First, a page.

Formation And Stability Of Multilayer Emulsions O/W, Stabilized By Lupin Protein-xanthan Gumchitosan Membranes, As A System Of Microencapsulation | 17175
ISSN: 2155-952X

Journal of Biotechnology & Biomaterials
Open Access

Like us on:

Our Group organises 3000+ Global Conferenceseries Events every year across USA, Europe & Asia with support from 1000 more scientific Societies and Publishes 700+ Open Access Journals which contains over 50000 eminent personalities, reputed scientists as editorial board members.

Open Access Journals gaining more Readers and Citations
700 Journals and 15,000,000 Readers Each Journal is getting 25,000+ Readers

This Readership is 10 times more when compared to other Subscription Journals (Source: Google Analytics)

Formation and stability of multilayer emulsions O/W, stabilized by lupin protein-xanthan gumchitosan membranes, as a system of microencapsulation

5th World Congress on Biotechnology

C?sar Burgos-D?az, Miguel Gallardo, Jos? A Piornos and M?nica Rubilar

Posters: J Biotechnol Biomater

DOI: 10.4172/2155-952X.S1.028

The oil-in-water (O/W) emulsions have been largely used to encapsulate various lipophilic bioactive molecules. However, conventional emulsions are often prone to physical instability when exposed to environmental stresses, such as heating, refrigeration, freezing, drying, pH and ionic strength changes. Recently, the possibility of producing stable emulsion (O/W) containing oil droplets surrounded by multiple layer interfacial membranes from food grade ingredients has been demonstrated. Therefore, the objective of this study was to develop a multilayer emulsion with different ionic biopolymers (Lupin protein isolate (LPI), Xanthan gum (XG) and Chitosan (CH)) and to determine the further improvement on emulsion stability under different environmental stresses. Emulsions containing oil droplets stabilized by LPI-XG-CH membranes were formed using the electrostatic layer-by-layer deposition technique. The emulsions were more stable when using different ionic biopolymers (LPI, XG, CH) than when using lupin protein alone. The droplets in these emulsions had a good stability to aggregation over a wide range of pH values and salt concentrations. The emulsions stabilized with LPI alone were unstable at pH, salt concentrations, and thermal treatments. The emulsions with LPI-XG membranes were stable to droplet aggregation and creaming at 30-90?C, at 100-500 mMNaCl, and at pH 5-7, whereas the emulsion stabilized with LPI-XG-CH membranes were stable at 30-90?C, at 100-300 mMNaCl, and at pH 3-7. This technology could be used in the food industry for creating O/W emulsions with improved properties, e.g. improved stability under environmental stresses, encapsulation of volatile compounds (flavor), controlled release, and triggered release.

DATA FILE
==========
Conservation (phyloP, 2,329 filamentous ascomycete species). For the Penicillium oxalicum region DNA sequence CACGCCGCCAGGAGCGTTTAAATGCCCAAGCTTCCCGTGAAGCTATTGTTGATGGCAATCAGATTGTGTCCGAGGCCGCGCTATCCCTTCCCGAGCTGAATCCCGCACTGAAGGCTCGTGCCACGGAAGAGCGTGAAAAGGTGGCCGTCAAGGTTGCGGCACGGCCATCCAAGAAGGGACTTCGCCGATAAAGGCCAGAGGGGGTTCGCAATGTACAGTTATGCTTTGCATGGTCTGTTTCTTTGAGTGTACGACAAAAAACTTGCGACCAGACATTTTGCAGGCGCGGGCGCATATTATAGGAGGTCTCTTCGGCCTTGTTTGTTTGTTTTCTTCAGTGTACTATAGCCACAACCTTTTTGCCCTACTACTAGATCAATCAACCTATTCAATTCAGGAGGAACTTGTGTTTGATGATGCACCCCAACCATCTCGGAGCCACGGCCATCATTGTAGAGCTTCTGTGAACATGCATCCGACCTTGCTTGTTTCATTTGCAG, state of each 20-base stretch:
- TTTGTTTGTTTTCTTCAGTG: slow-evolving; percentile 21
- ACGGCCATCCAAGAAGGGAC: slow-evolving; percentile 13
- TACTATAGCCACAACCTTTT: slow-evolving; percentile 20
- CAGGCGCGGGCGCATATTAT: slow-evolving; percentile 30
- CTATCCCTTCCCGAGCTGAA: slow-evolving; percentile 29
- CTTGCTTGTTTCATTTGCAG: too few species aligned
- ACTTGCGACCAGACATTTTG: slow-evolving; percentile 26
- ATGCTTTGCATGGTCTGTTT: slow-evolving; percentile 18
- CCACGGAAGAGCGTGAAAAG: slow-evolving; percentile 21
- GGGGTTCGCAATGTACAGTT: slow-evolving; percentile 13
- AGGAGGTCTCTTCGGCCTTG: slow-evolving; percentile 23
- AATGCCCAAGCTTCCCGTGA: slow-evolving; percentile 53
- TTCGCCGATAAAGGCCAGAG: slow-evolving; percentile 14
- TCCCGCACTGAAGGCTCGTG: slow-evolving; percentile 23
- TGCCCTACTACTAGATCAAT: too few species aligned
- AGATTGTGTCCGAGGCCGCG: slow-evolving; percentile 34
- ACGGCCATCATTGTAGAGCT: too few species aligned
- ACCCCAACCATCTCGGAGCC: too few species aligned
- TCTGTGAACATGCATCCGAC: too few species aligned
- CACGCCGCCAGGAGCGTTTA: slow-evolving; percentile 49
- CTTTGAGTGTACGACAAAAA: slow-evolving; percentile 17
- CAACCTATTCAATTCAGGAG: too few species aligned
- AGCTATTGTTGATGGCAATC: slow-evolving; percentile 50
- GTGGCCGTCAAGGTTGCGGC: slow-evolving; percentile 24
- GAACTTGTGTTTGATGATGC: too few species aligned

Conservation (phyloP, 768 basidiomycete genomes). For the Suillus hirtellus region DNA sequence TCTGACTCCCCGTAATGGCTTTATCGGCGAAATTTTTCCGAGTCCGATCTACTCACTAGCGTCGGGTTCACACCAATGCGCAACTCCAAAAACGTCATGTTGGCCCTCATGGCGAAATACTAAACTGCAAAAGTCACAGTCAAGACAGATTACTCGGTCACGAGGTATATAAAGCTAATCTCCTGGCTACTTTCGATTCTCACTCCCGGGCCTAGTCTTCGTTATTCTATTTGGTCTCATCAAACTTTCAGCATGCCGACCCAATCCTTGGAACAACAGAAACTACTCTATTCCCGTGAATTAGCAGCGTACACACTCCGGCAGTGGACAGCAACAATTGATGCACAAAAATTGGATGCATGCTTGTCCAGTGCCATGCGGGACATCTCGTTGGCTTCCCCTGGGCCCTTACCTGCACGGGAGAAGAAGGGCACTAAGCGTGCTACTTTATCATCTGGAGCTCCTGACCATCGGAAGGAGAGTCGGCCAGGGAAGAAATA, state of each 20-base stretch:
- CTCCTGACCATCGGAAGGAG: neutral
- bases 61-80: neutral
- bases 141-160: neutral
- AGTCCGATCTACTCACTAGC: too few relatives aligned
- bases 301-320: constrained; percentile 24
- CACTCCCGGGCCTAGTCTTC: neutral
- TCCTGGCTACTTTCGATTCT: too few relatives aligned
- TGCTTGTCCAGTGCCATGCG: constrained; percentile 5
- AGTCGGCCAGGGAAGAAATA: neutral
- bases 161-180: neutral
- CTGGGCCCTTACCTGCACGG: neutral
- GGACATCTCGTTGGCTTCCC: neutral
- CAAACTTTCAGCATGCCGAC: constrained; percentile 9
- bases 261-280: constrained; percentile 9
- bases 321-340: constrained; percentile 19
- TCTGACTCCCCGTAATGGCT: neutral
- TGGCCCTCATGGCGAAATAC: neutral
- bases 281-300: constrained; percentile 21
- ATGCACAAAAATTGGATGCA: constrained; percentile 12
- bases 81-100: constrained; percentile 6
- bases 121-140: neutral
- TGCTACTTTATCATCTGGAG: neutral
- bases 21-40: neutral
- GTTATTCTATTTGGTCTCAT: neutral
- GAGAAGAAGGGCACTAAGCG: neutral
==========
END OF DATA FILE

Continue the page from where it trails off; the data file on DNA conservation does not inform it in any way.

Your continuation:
C?sar Burgos-D?az completed his PhD on Biotechnology at University of Barcelona (Spain), where his studies were focused on production and characterization of biosurfactants. Currently, he is a researcher at AgriaquacultureNutricional Genomic Center (CGNA) in Temuco-Chile. His main research interest is the interaction between ionic biopolymers in order to encapsulate and protect aromatic compounds (flavors). In fact, in 2013 he was granted a FONDECYT postdoctoral project (N?3140001) about encapsulation of flavors specifically related to the evaluation of multilayer emulsions with ionic biopolymerssubjected to spray drying. Additionally, he has published different papers in reputed journals.